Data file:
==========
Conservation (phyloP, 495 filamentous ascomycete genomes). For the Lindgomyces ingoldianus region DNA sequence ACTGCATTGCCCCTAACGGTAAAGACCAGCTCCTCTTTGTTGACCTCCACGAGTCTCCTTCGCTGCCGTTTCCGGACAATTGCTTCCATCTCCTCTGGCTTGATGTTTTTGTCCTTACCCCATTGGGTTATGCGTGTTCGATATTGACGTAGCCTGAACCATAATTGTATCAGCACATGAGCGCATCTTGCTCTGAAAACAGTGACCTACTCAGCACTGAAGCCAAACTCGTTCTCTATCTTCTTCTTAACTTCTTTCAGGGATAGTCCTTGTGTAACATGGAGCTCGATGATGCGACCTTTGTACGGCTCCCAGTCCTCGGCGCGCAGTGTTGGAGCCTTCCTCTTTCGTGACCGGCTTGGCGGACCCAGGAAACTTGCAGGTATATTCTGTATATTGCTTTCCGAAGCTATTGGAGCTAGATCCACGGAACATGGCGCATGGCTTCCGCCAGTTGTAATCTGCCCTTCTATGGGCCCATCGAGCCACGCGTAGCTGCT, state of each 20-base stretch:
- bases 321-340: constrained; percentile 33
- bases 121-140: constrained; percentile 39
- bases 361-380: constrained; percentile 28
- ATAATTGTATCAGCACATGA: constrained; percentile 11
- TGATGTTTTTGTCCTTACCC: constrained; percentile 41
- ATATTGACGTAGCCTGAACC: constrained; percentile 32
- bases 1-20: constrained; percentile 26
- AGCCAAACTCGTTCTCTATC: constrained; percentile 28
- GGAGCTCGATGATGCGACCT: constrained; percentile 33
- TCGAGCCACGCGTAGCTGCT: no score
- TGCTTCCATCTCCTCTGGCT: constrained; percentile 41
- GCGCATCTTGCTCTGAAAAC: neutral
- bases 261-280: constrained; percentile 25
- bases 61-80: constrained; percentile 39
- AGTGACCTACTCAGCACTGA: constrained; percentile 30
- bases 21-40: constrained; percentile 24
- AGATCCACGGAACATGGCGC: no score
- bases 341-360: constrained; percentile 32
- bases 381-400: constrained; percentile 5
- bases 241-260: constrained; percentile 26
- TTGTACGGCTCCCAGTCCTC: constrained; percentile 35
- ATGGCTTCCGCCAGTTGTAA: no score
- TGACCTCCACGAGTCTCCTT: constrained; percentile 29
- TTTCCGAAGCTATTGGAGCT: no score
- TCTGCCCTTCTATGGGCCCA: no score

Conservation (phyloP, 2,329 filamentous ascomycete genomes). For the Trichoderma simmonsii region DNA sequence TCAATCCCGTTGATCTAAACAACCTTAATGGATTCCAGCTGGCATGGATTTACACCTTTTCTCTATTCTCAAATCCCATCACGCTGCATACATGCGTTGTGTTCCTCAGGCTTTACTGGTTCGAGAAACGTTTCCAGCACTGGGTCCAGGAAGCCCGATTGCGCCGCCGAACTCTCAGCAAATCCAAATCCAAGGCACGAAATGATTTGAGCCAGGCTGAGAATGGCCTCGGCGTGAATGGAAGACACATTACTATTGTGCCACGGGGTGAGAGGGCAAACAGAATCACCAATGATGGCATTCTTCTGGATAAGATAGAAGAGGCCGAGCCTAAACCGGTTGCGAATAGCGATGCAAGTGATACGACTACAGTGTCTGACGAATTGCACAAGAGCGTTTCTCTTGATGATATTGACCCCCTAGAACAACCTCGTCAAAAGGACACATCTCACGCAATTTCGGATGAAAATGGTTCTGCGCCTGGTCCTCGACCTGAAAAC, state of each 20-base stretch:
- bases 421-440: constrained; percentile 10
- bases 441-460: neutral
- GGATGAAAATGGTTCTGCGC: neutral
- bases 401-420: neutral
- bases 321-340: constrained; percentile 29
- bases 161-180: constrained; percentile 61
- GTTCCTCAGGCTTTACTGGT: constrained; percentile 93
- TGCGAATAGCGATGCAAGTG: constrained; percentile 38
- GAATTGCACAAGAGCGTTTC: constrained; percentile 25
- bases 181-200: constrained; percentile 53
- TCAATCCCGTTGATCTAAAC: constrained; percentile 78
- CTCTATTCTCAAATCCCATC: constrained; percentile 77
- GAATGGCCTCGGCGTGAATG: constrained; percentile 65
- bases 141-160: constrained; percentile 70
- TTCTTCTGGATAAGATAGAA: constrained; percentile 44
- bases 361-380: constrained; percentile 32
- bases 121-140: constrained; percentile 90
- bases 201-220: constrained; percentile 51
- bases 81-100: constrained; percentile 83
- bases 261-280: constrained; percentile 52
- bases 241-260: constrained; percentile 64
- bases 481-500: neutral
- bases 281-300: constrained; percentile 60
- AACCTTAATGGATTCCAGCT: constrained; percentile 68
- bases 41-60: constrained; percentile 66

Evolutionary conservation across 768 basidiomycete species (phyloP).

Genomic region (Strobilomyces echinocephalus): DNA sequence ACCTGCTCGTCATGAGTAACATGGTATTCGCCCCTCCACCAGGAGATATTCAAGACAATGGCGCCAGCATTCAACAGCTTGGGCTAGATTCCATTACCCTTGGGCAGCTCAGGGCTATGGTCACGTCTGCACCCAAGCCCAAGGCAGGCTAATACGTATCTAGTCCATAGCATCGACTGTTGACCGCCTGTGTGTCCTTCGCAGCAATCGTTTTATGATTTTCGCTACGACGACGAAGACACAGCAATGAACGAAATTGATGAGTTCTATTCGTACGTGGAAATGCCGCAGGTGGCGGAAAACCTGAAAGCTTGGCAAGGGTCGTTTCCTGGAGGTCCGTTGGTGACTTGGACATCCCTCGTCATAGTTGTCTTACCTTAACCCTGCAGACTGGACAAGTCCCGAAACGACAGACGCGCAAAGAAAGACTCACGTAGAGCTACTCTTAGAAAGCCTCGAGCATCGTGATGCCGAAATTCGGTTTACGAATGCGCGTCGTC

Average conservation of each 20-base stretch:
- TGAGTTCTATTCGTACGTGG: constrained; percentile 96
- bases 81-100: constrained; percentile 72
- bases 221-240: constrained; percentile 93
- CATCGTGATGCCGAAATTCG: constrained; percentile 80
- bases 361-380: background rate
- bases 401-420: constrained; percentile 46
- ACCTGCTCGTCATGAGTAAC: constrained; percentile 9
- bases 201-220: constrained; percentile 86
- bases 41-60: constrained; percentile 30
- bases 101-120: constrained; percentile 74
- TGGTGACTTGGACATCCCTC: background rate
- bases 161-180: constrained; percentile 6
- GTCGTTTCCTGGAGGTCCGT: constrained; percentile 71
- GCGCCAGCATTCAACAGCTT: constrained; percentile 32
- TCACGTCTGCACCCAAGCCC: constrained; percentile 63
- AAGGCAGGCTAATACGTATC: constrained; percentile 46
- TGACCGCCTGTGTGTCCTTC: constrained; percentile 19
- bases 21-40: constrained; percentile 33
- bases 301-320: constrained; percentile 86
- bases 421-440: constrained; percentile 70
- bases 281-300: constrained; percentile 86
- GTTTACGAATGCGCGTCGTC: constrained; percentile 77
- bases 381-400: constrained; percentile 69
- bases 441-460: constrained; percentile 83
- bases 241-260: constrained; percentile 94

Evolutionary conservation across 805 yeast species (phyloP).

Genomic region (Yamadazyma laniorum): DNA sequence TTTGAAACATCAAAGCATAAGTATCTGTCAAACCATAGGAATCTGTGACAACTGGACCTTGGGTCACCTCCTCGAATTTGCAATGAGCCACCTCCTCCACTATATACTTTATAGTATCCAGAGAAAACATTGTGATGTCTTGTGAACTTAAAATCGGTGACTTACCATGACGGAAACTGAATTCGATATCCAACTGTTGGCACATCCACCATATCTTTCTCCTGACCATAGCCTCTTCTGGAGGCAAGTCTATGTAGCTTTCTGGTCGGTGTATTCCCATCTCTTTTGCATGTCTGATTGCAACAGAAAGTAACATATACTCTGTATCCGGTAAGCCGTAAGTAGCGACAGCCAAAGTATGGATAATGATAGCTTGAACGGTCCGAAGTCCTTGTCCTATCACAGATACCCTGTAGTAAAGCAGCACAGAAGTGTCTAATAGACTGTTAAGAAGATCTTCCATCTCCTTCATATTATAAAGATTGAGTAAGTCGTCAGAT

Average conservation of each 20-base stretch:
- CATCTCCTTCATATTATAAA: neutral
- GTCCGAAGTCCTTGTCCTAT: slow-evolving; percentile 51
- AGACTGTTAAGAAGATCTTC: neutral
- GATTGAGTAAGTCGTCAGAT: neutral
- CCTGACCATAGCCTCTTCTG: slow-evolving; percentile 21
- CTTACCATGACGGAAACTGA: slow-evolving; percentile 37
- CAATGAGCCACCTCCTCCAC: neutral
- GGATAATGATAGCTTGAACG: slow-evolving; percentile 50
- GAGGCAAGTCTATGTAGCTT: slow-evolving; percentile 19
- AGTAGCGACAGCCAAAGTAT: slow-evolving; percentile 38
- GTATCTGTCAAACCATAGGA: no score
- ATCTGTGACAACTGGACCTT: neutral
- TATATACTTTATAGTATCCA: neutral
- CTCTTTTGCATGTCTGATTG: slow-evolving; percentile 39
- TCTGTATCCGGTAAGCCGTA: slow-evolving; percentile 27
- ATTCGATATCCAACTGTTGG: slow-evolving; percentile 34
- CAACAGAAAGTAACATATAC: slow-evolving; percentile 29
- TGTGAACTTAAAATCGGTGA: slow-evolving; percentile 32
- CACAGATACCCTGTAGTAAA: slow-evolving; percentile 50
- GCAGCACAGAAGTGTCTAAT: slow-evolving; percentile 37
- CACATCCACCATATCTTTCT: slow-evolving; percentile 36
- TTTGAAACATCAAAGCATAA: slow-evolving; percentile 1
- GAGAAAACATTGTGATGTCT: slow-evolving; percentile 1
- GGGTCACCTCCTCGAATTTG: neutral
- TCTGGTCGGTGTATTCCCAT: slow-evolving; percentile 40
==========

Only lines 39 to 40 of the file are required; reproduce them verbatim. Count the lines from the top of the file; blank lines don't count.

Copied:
- CTCTATTCTCAAATCCCATC: constrained; percentile 77
- GAATGGCCTCGGCGTGAATG: constrained; percentile 65